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Tips for ramping up hiring in a changing market

The brutal winter that left many of us in a polar vortex may have slowed the start of the summer buying season, but optimism remains high. According to NAHB Chief Economist David Crowe, 
“Builders are adding inventory in anticipation of a further release of pent-up demand.”

Added inventory means added jobs – and added headaches for companies that haven’t changed their hiring practices to reflect today’s digital world.  

While the housing market was in its slump, the sales paradigm shifted. Digital sales and marketing practices replaced traditional sales tactics. Lead generation morphed from traditional cold calling or feet-on-the-street selling to digital demand generation. Ongoing customer relationships changed from phone calls and dinners at fancy steakhouses to recommendations on LinkedIn, “likes” on Facebook and digital engagement across all channels. 

As a result, both the definition of a successful candidate and the process for finding one changed. 

HomeSphere recently asked some of our customers – sales leaders at building product manufacturing firms – about their hiring practices. The objective of the survey, conducted by BBC Research & Consulting, was to help our customers better forecast hiring challenges and improve the selection of sales representatives.

Among the companies polled, 84 percent hired at least one sales professional in 2013, and 17 percent hired more than five. The good news? These companies found qualified candidates in an increasingly tight labor market. The bad news? Only 76 percent of the hires were considered “successful.”

The results led our team, experts in sales and lead generation, to develop tangible suggestions for hiring in 2014. The answers were right in front of us – on computer, tablet and smartphone screens just a few inches away. 

According to a recent survey by Right Management, nearly 100 percent of job seekers use LinkedIn as their No. 1 social media site for job-hunting, followed by Google+. When we interviewed our clients and partners, we found they were also using social media to advertise job openings.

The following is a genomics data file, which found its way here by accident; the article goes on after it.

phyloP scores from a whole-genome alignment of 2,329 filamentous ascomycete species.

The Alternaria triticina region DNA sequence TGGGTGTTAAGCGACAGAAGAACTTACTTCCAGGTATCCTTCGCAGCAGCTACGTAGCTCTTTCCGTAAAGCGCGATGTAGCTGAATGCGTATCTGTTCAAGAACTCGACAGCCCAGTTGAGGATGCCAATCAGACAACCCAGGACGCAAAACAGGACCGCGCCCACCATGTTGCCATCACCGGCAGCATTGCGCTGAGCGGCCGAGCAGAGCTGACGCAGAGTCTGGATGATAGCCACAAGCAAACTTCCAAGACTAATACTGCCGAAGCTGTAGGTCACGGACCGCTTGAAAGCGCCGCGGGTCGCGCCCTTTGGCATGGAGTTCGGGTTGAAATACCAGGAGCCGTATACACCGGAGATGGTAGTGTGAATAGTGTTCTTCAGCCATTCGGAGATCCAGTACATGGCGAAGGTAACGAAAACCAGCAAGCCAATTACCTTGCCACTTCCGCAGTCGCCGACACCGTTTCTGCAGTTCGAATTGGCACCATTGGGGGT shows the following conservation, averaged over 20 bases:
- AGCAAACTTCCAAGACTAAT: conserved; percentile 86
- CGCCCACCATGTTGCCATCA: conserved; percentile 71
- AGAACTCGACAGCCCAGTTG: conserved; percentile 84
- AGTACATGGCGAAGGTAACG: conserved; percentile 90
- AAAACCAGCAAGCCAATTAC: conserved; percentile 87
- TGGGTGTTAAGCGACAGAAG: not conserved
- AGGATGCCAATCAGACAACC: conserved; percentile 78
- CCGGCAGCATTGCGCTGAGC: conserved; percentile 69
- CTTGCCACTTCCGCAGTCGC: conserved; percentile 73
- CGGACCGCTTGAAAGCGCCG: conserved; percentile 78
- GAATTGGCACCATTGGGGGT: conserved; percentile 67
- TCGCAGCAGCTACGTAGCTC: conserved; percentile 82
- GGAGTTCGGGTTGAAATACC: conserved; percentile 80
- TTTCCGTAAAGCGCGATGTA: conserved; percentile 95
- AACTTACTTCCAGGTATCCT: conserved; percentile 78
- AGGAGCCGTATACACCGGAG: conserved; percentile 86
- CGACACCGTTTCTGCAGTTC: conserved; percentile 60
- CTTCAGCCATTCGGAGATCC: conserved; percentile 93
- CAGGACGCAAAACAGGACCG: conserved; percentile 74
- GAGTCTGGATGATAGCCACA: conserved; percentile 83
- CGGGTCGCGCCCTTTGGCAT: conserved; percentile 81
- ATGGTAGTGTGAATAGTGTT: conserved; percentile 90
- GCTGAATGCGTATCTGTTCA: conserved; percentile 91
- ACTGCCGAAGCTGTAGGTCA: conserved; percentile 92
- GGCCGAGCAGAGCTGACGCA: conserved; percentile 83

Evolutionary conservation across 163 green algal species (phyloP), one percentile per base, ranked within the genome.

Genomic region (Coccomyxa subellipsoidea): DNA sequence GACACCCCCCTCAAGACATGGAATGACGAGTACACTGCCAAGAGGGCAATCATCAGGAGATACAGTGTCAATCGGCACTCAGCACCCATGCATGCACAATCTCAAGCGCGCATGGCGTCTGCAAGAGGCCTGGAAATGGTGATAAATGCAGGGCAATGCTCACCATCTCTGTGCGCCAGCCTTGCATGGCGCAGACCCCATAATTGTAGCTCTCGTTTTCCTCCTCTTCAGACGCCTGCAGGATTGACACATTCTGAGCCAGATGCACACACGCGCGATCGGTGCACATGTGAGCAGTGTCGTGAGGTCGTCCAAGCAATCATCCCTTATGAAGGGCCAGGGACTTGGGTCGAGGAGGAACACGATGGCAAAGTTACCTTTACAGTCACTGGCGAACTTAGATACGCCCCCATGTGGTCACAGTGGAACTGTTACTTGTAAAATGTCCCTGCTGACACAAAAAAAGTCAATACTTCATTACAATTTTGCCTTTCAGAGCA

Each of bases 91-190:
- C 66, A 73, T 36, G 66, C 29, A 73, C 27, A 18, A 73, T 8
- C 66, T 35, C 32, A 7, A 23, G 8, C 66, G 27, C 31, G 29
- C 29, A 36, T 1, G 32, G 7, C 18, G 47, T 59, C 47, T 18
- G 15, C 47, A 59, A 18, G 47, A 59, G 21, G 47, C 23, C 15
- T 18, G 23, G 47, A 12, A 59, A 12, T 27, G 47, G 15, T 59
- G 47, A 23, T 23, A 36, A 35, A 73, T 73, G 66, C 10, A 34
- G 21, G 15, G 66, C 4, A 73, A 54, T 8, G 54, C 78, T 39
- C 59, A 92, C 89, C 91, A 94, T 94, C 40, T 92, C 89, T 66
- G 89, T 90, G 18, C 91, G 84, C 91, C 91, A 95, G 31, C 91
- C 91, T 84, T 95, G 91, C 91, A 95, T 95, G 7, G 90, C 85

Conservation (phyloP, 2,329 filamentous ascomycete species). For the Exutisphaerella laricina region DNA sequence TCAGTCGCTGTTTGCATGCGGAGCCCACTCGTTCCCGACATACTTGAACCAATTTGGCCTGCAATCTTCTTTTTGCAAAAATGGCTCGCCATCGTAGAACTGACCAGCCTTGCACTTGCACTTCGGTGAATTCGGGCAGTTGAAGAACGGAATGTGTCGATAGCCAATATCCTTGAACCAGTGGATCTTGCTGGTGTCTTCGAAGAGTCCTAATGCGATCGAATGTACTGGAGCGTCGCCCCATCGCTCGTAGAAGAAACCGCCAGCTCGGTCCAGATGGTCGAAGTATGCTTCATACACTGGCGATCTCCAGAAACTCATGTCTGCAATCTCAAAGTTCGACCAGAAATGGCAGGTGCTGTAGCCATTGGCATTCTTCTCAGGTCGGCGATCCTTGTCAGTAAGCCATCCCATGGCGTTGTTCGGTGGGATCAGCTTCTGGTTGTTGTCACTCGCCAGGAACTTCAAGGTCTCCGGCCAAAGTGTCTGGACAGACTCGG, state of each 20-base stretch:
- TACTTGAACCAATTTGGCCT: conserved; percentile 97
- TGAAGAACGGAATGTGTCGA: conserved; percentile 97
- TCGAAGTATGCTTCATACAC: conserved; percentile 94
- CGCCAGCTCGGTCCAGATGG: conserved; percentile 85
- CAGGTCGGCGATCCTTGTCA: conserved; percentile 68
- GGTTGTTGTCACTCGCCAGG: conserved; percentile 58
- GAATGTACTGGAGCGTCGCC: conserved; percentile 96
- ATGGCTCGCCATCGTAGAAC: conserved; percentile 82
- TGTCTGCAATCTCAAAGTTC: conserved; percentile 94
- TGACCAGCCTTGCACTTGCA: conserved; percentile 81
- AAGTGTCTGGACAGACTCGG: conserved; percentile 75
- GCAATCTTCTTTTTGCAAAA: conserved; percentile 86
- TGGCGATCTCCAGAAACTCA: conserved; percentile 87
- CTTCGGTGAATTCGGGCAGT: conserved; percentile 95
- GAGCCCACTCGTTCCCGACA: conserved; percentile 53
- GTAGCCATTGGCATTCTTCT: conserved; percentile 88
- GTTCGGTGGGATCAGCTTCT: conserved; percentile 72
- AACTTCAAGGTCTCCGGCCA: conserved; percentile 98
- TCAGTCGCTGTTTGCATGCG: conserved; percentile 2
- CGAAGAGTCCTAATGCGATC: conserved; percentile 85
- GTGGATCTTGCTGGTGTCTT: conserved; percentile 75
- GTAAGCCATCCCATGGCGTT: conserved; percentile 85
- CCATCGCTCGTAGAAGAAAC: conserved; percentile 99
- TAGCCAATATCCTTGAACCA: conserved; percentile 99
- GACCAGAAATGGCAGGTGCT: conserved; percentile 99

Though that’s a good first step, companies aren’t always using digital tools to their highest potential. In today’s market everything is online, including relationships, which are still the most effective way to get a job. If you haven’t switched to networking digitally, your hiring program may be as stale as the want ads. 

I’m also asking you to reconsider the qualifications of what is considered a successful hire. In our survey, 20 percent of partners ranked industry-specific sales experience and knowledge as the most important characteristic in hiring. Experience is good, but we encourage our partners to change their priorities. Why? 

First, the pool of highly experienced “A” players has shrunk drastically. Many veterans have stayed employed, retired or successfully switched careers. Moreover, the pool of younger professionals with a few years’ experience is equally as shallow, as graduates chose other fields during the housing bust, for obvious reasons. 

Sure, hiring managers can pick off a few veterans from competitors, but even that isn’t the best strategy. In today’s reality a successful candidate has to have a deep understanding of the changing nature of sales, not necessarily a specific product vertical. So stealing the 15-year veteran from your competitor might have an immediate positive effect – a few more names in the database and a new customer or two – but it doesn’t necessarily establish the foundation for long-term growth. 

Instead, we encourage our customers to look for candidates who understand today’s sales process. The best candidates are those with a strong understanding of the sales force automation and digital marketing tools that generate prospects directly, such as social media, display, paid and organic search, targeted email and other types of behavior-based digital advertising. We encourage partners to look for candidates who understand the new level of engagement and relationship building, which, like it or not, is ruled by sales and marketing automation tools. Finally, we encourage companies to look for individuals interested in building new approaches, rather than relying on past experience that’s become irrelevant to today’s digital world. 

In other words, today’s want ad should stress the importance of digital experience over product experience. Preferably, it would be written in a 140-character tweet. 

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